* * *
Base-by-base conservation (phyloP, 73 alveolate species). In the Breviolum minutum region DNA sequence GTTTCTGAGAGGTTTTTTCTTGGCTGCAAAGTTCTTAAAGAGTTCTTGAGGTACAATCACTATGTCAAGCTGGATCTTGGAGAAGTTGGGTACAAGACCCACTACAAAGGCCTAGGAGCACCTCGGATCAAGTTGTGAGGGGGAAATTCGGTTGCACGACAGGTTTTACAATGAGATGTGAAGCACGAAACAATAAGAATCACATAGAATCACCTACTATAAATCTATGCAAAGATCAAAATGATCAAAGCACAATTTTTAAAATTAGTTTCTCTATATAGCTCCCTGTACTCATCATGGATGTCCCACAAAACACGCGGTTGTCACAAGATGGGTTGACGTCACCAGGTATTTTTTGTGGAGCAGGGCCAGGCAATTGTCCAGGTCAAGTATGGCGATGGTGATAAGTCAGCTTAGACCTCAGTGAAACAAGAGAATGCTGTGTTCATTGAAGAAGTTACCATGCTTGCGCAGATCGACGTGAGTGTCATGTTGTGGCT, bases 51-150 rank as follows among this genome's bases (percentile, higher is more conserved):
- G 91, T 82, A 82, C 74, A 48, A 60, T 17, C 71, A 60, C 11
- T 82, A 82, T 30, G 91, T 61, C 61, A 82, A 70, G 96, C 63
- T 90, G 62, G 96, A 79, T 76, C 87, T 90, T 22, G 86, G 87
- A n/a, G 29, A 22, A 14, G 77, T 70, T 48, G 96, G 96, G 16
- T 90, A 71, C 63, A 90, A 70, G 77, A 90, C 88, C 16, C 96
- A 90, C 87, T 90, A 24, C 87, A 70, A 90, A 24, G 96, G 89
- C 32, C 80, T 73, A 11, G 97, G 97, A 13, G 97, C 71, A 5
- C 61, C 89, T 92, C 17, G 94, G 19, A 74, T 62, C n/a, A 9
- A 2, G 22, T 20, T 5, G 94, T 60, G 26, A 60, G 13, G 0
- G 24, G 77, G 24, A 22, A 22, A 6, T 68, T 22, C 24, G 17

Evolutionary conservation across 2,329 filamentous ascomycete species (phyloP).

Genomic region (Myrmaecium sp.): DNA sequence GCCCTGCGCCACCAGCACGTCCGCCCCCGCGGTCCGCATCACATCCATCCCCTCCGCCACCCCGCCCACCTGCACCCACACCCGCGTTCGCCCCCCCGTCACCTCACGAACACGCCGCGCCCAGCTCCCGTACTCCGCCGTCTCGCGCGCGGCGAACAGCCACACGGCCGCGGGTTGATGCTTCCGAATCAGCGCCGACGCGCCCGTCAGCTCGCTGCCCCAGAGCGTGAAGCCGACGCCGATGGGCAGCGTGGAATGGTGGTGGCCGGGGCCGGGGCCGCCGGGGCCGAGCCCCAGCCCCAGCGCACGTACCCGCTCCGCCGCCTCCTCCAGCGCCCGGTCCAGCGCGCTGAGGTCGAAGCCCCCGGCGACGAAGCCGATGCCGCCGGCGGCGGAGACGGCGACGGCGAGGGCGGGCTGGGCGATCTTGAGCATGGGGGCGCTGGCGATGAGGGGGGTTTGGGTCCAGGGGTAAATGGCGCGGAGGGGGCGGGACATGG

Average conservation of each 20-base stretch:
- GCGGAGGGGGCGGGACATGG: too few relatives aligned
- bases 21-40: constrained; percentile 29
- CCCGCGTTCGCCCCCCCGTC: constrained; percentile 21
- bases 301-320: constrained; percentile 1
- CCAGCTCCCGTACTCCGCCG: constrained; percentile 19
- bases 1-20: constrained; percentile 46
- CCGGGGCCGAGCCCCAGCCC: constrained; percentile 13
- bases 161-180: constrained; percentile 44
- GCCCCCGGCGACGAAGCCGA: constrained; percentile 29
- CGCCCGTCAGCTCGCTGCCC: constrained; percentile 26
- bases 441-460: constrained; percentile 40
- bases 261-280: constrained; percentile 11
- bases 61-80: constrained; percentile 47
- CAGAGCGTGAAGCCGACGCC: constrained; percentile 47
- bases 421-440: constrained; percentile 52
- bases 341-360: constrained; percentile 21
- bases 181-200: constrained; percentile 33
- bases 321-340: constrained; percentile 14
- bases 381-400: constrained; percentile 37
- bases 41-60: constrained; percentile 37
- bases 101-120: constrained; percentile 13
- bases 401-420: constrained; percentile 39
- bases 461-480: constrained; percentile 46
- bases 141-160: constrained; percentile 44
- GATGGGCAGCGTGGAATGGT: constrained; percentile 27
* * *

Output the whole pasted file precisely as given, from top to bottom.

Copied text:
Base-by-base conservation (phyloP, 73 alveolate species). In the Breviolum minutum region DNA sequence GTTTCTGAGAGGTTTTTTCTTGGCTGCAAAGTTCTTAAAGAGTTCTTGAGGTACAATCACTATGTCAAGCTGGATCTTGGAGAAGTTGGGTACAAGACCCACTACAAAGGCCTAGGAGCACCTCGGATCAAGTTGTGAGGGGGAAATTCGGTTGCACGACAGGTTTTACAATGAGATGTGAAGCACGAAACAATAAGAATCACATAGAATCACCTACTATAAATCTATGCAAAGATCAAAATGATCAAAGCACAATTTTTAAAATTAGTTTCTCTATATAGCTCCCTGTACTCATCATGGATGTCCCACAAAACACGCGGTTGTCACAAGATGGGTTGACGTCACCAGGTATTTTTTGTGGAGCAGGGCCAGGCAATTGTCCAGGTCAAGTATGGCGATGGTGATAAGTCAGCTTAGACCTCAGTGAAACAAGAGAATGCTGTGTTCATTGAAGAAGTTACCATGCTTGCGCAGATCGACGTGAGTGTCATGTTGTGGCT, bases 51-150 rank as follows among this genome's bases (percentile, higher is more conserved):
- G 91, T 82, A 82, C 74, A 48, A 60, T 17, C 71, A 60, C 11
- T 82, A 82, T 30, G 91, T 61, C 61, A 82, A 70, G 96, C 63
- T 90, G 62, G 96, A 79, T 76, C 87, T 90, T 22, G 86, G 87
- A n/a, G 29, A 22, A 14, G 77, T 70, T 48, G 96, G 96, G 16
- T 90, A 71, C 63, A 90, A 70, G 77, A 90, C 88, C 16, C 96
- A 90, C 87, T 90, A 24, C 87, A 70, A 90, A 24, G 96, G 89
- C 32, C 80, T 73, A 11, G 97, G 97, A 13, G 97, C 71, A 5
- C 61, C 89, T 92, C 17, G 94, G 19, A 74, T 62, C n/a, A 9
- A 2, G 22, T 20, T 5, G 94, T 60, G 26, A 60, G 13, G 0
- G 24, G 77, G 24, A 22, A 22, A 6, T 68, T 22, C 24, G 17

Evolutionary conservation across 2,329 filamentous ascomycete species (phyloP).

Genomic region (Myrmaecium sp.): DNA sequence GCCCTGCGCCACCAGCACGTCCGCCCCCGCGGTCCGCATCACATCCATCCCCTCCGCCACCCCGCCCACCTGCACCCACACCCGCGTTCGCCCCCCCGTCACCTCACGAACACGCCGCGCCCAGCTCCCGTACTCCGCCGTCTCGCGCGCGGCGAACAGCCACACGGCCGCGGGTTGATGCTTCCGAATCAGCGCCGACGCGCCCGTCAGCTCGCTGCCCCAGAGCGTGAAGCCGACGCCGATGGGCAGCGTGGAATGGTGGTGGCCGGGGCCGGGGCCGCCGGGGCCGAGCCCCAGCCCCAGCGCACGTACCCGCTCCGCCGCCTCCTCCAGCGCCCGGTCCAGCGCGCTGAGGTCGAAGCCCCCGGCGACGAAGCCGATGCCGCCGGCGGCGGAGACGGCGACGGCGAGGGCGGGCTGGGCGATCTTGAGCATGGGGGCGCTGGCGATGAGGGGGGTTTGGGTCCAGGGGTAAATGGCGCGGAGGGGGCGGGACATGG

Average conservation of each 20-base stretch:
- GCGGAGGGGGCGGGACATGG: too few relatives aligned
- bases 21-40: constrained; percentile 29
- CCCGCGTTCGCCCCCCCGTC: constrained; percentile 21
- bases 301-320: constrained; percentile 1
- CCAGCTCCCGTACTCCGCCG: constrained; percentile 19
- bases 1-20: constrained; percentile 46
- CCGGGGCCGAGCCCCAGCCC: constrained; percentile 13
- bases 161-180: constrained; percentile 44
- GCCCCCGGCGACGAAGCCGA: constrained; percentile 29
- CGCCCGTCAGCTCGCTGCCC: constrained; percentile 26
- bases 441-460: constrained; percentile 40
- bases 261-280: constrained; percentile 11
- bases 61-80: constrained; percentile 47
- CAGAGCGTGAAGCCGACGCC: constrained; percentile 47
- bases 421-440: constrained; percentile 52
- bases 341-360: constrained; percentile 21
- bases 181-200: constrained; percentile 33
- bases 321-340: constrained; percentile 14
- bases 381-400: constrained; percentile 37
- bases 41-60: constrained; percentile 37
- bases 101-120: constrained; percentile 13
- bases 401-420: constrained; percentile 39
- bases 461-480: constrained; percentile 46
- bases 141-160: constrained; percentile 44
- GATGGGCAGCGTGGAATGGT: constrained; percentile 27